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An excerpt from www.HouseOfNames.com archives copyright 2000 - 2017


The origins of the Deeker surname lie with the Anglo-Saxon tribes of Britain. The name Deeker began when someone in that family worked as a worker who was a dike or ditch maker.

Deeker Early Origins



The surname Deeker was first found in East Sussex and either Upper Dicker or Lower Dicker, villages that date back to 1229 where they were listed as Diker. The place name is derived from the Middle English word "dyker" which means "ten" as in a plot of land for which ten iron rods were paid in rent. [1]CITATION[CLOSE]
Mills, A.D., Dictionary of English Place-Names. Oxford: Oxford University Press, 1991. Print. (ISBN 0-19-869156-4)

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Deeker Spelling Variations


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Deeker Spelling Variations



One relatively recent invention that did much to standardize English spelling was the printing press. However, before its invention even the most literate people recorded their names according to sound rather than spelling. The spelling variations under which the name Deeker has appeared include Dicker, Decker, Deeker, Dyker, Dikkers, Ditcher and many more.

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Deeker Early History


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Deeker Early History



This web page shows only a small excerpt of our Deeker research. Another 515 words (37 lines of text) covering the years 1210, 1066, 1296, 1327, 1327, 1327, 1379, 1572 and 1632 are included under the topic Early Deeker History in all our PDF Extended History products and printed products wherever possible.

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Deeker Early Notables (pre 1700)


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Deeker Early Notables (pre 1700)



Another 18 words (1 lines of text) are included under the topic Early Deeker Notables in all our PDF Extended History products and printed products wherever possible.

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The Great Migration


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The Great Migration



At this time, the shores of the New World beckoned many English families that felt that the social climate in England was oppressive and lacked opportunity for change. Thousands left England at great expense in ships that were overcrowded and full of disease. A great portion of these settlers never survived the journey and even a greater number arrived sick, starving, and without a penny. The survivors, however, were often greeted with greater opportunity than they could have experienced back home. These English settlers made significant contributions to those colonies that would eventually become the United States and Canada. An examination of early immigration records and passenger ship lists revealed that people bearing the name Deeker arrived in North America very early: John, Joanna, and Michael Dykers who settled in New Haven Conn. in 1823; C.H. Decker settled in Baltimore Maryland in 1820; Casper, Christopher, Fred, George, Henry and John Decker all settled in Philadelphia, Pennsylvania between 1773 and 1856.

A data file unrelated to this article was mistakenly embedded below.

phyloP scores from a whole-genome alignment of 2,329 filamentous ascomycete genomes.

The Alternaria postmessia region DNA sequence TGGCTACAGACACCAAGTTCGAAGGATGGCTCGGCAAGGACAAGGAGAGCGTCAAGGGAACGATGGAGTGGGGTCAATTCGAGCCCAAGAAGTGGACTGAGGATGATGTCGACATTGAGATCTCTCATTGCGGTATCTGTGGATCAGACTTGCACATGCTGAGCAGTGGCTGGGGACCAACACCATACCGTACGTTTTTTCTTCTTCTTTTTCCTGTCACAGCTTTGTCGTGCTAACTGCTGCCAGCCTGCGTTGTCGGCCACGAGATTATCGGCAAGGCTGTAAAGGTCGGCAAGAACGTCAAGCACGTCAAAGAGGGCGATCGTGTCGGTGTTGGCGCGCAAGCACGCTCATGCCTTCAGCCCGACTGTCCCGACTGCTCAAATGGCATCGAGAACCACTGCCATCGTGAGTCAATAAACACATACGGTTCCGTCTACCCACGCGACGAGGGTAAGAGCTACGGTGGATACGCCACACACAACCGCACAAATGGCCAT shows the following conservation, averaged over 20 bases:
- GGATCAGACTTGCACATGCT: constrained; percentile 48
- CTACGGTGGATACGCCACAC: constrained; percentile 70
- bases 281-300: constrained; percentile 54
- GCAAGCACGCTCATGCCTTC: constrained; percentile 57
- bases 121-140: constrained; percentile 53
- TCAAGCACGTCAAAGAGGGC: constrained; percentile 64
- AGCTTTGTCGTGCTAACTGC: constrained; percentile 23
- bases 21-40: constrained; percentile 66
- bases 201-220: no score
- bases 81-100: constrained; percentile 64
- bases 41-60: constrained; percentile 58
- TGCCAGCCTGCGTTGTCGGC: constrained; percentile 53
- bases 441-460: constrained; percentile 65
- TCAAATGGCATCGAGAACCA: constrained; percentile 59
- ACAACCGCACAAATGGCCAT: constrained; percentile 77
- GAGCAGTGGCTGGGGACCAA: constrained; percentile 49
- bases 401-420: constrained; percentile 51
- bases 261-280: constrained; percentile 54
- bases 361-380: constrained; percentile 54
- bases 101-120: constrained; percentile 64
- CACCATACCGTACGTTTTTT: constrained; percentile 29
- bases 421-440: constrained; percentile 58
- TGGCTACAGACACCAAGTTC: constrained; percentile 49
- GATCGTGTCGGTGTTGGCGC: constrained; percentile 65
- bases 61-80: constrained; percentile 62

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Deeker Family Crest Products


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Deeker Family Crest Products




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See Also


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See Also




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Citations


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Citations



  1. ^ Mills, A.D., Dictionary of English Place-Names. Oxford: Oxford University Press, 1991. Print. (ISBN 0-19-869156-4)

Other References

  1. Samuelsen, W. David. New York City Passenger List Manifests Index 1820 - 1824. North Salt Lake, Utah: Accelerated Indexing Systems International, 1986. Print.
  2. Crispin, M. Jackson and Leonce Mary. Falaise Roll Recording Prominent Companions of William Duke of Normandy at the Conquest of England. Baltimore: Genealogical Publishing. Print.
  3. Weis, Frederick Lewis, Walter Lee Sheppard and David Faris. Ancestral Roots of Sixty Colonists Who Came to New England Between 1623 and 1650 7th Edition. Baltimore: Genealogical Publishing, 1992. Print. (ISBN 0806313676).
  4. Williams, Dr Ann. And G.H. Martin . Domesday Book A Complete Translation. London: Penguin, 1992. Print. (ISBN 0-141-00523-8).
  5. Shaw, William A. Knights of England A Complete Record from the Earliest Time to the Present Day of the Knights of all the Orders of Chivalry in England, Scotland, Ireland and Knights Bachelors 2 Volumes. Baltimore: Genealogical Publishing. Print. (ISBN 080630443X).
  6. Magnusson, Magnus. Chambers Biographical Dictionary 5th edition. Edinburgh: W & R Chambers, 1990. Print.
  7. Hanks, Hodges, Mills and Room. The Oxford Names Companion. Oxford: Oxford University Press, 2002. Print. (ISBN 0-19-860561-7).
  8. The Norman People and Their Existing Descendants in the British Dominions and the United States Of America. Baltimore: Genealogical Publishing, 1975. Print. (ISBN 0-8063-0636-X).
  9. Colletta, John P. They Came In Ships. Salt Lake City: Ancestry, 1993. Print.
  10. Colletta, John P. They Came In Ships. Salt Lake City: Ancestry, 1993. Print.
  11. ...

The Deeker Family Crest was acquired from the Houseofnames.com archives. The Deeker Family Crest was drawn according to heraldic standards based on published blazons. We generally include the oldest published family crest once associated with each surname.

This page was last modified on 9 June 2016 at 08:15.

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